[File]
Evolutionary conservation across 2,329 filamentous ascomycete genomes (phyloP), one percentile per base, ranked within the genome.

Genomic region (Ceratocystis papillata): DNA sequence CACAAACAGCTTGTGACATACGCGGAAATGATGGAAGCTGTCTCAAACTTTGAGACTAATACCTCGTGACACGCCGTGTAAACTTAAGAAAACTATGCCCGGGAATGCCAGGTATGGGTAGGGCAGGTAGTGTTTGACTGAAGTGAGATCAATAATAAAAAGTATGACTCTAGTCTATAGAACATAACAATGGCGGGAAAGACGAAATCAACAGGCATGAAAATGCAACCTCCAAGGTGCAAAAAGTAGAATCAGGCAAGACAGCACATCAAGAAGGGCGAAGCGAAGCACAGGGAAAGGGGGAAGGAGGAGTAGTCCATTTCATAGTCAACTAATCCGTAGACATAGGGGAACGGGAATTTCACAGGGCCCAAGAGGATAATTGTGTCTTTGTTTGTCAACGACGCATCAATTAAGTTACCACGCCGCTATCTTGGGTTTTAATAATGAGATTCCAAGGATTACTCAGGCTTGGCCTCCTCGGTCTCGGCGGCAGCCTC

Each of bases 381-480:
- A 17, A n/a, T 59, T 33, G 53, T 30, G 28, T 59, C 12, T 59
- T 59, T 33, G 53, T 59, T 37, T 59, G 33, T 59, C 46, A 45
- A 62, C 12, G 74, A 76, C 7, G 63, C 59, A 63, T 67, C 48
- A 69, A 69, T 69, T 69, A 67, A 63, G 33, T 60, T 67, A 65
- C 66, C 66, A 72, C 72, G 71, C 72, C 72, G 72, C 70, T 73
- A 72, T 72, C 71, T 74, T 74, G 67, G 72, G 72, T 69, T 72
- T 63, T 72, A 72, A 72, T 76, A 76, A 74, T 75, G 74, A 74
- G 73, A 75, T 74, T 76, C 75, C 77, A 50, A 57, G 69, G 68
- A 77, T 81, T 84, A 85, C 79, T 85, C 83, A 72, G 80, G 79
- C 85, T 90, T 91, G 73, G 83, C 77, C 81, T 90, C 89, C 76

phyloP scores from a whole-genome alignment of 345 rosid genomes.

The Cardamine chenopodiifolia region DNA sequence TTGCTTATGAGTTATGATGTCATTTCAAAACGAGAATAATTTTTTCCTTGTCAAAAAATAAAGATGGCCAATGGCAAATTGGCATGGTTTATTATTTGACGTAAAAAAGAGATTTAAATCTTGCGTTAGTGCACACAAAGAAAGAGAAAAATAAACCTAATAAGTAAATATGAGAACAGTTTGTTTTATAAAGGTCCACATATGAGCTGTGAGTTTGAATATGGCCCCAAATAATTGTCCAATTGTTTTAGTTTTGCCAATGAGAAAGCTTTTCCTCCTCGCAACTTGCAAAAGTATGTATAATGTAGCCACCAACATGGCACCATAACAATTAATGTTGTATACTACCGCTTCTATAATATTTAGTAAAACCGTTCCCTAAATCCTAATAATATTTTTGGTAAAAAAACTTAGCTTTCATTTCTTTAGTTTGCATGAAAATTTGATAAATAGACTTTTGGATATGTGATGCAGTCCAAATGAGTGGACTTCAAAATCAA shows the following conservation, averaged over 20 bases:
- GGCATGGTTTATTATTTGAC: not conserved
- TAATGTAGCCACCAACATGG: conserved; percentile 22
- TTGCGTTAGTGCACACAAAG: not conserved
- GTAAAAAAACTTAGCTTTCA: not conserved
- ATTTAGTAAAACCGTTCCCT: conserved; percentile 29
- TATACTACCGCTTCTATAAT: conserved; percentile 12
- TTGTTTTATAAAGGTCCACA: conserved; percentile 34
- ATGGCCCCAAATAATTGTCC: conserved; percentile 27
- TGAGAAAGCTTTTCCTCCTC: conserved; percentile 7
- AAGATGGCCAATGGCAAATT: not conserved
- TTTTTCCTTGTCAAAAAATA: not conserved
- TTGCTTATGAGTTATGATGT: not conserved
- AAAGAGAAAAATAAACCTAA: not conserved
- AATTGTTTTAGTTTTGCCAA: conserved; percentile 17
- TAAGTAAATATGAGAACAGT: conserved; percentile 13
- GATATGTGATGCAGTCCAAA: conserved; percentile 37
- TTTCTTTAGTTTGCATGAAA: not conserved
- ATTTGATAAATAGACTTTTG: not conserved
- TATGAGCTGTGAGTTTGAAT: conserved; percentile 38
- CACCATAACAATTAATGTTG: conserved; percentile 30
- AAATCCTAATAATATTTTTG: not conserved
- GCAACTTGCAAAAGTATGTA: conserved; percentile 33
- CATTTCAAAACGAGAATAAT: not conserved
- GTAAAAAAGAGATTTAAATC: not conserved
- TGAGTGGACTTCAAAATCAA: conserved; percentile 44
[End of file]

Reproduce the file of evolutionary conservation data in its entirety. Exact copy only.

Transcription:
Evolutionary conservation across 2,329 filamentous ascomycete genomes (phyloP), one percentile per base, ranked within the genome.

Genomic region (Ceratocystis papillata): DNA sequence CACAAACAGCTTGTGACATACGCGGAAATGATGGAAGCTGTCTCAAACTTTGAGACTAATACCTCGTGACACGCCGTGTAAACTTAAGAAAACTATGCCCGGGAATGCCAGGTATGGGTAGGGCAGGTAGTGTTTGACTGAAGTGAGATCAATAATAAAAAGTATGACTCTAGTCTATAGAACATAACAATGGCGGGAAAGACGAAATCAACAGGCATGAAAATGCAACCTCCAAGGTGCAAAAAGTAGAATCAGGCAAGACAGCACATCAAGAAGGGCGAAGCGAAGCACAGGGAAAGGGGGAAGGAGGAGTAGTCCATTTCATAGTCAACTAATCCGTAGACATAGGGGAACGGGAATTTCACAGGGCCCAAGAGGATAATTGTGTCTTTGTTTGTCAACGACGCATCAATTAAGTTACCACGCCGCTATCTTGGGTTTTAATAATGAGATTCCAAGGATTACTCAGGCTTGGCCTCCTCGGTCTCGGCGGCAGCCTC

Each of bases 381-480:
- A 17, A n/a, T 59, T 33, G 53, T 30, G 28, T 59, C 12, T 59
- T 59, T 33, G 53, T 59, T 37, T 59, G 33, T 59, C 46, A 45
- A 62, C 12, G 74, A 76, C 7, G 63, C 59, A 63, T 67, C 48
- A 69, A 69, T 69, T 69, A 67, A 63, G 33, T 60, T 67, A 65
- C 66, C 66, A 72, C 72, G 71, C 72, C 72, G 72, C 70, T 73
- A 72, T 72, C 71, T 74, T 74, G 67, G 72, G 72, T 69, T 72
- T 63, T 72, A 72, A 72, T 76, A 76, A 74, T 75, G 74, A 74
- G 73, A 75, T 74, T 76, C 75, C 77, A 50, A 57, G 69, G 68
- A 77, T 81, T 84, A 85, C 79, T 85, C 83, A 72, G 80, G 79
- C 85, T 90, T 91, G 73, G 83, C 77, C 81, T 90, C 89, C 76

phyloP scores from a whole-genome alignment of 345 rosid genomes.

The Cardamine chenopodiifolia region DNA sequence TTGCTTATGAGTTATGATGTCATTTCAAAACGAGAATAATTTTTTCCTTGTCAAAAAATAAAGATGGCCAATGGCAAATTGGCATGGTTTATTATTTGACGTAAAAAAGAGATTTAAATCTTGCGTTAGTGCACACAAAGAAAGAGAAAAATAAACCTAATAAGTAAATATGAGAACAGTTTGTTTTATAAAGGTCCACATATGAGCTGTGAGTTTGAATATGGCCCCAAATAATTGTCCAATTGTTTTAGTTTTGCCAATGAGAAAGCTTTTCCTCCTCGCAACTTGCAAAAGTATGTATAATGTAGCCACCAACATGGCACCATAACAATTAATGTTGTATACTACCGCTTCTATAATATTTAGTAAAACCGTTCCCTAAATCCTAATAATATTTTTGGTAAAAAAACTTAGCTTTCATTTCTTTAGTTTGCATGAAAATTTGATAAATAGACTTTTGGATATGTGATGCAGTCCAAATGAGTGGACTTCAAAATCAA shows the following conservation, averaged over 20 bases:
- GGCATGGTTTATTATTTGAC: not conserved
- TAATGTAGCCACCAACATGG: conserved; percentile 22
- TTGCGTTAGTGCACACAAAG: not conserved
- GTAAAAAAACTTAGCTTTCA: not conserved
- ATTTAGTAAAACCGTTCCCT: conserved; percentile 29
- TATACTACCGCTTCTATAAT: conserved; percentile 12
- TTGTTTTATAAAGGTCCACA: conserved; percentile 34
- ATGGCCCCAAATAATTGTCC: conserved; percentile 27
- TGAGAAAGCTTTTCCTCCTC: conserved; percentile 7
- AAGATGGCCAATGGCAAATT: not conserved
- TTTTTCCTTGTCAAAAAATA: not conserved
- TTGCTTATGAGTTATGATGT: not conserved
- AAAGAGAAAAATAAACCTAA: not conserved
- AATTGTTTTAGTTTTGCCAA: conserved; percentile 17
- TAAGTAAATATGAGAACAGT: conserved; percentile 13
- GATATGTGATGCAGTCCAAA: conserved; percentile 37
- TTTCTTTAGTTTGCATGAAA: not conserved
- ATTTGATAAATAGACTTTTG: not conserved
- TATGAGCTGTGAGTTTGAAT: conserved; percentile 38
- CACCATAACAATTAATGTTG: conserved; percentile 30
- AAATCCTAATAATATTTTTG: not conserved
- GCAACTTGCAAAAGTATGTA: conserved; percentile 33
- CATTTCAAAACGAGAATAAT: not conserved
- GTAAAAAAGAGATTTAAATC: not conserved
- TGAGTGGACTTCAAAATCAA: conserved; percentile 44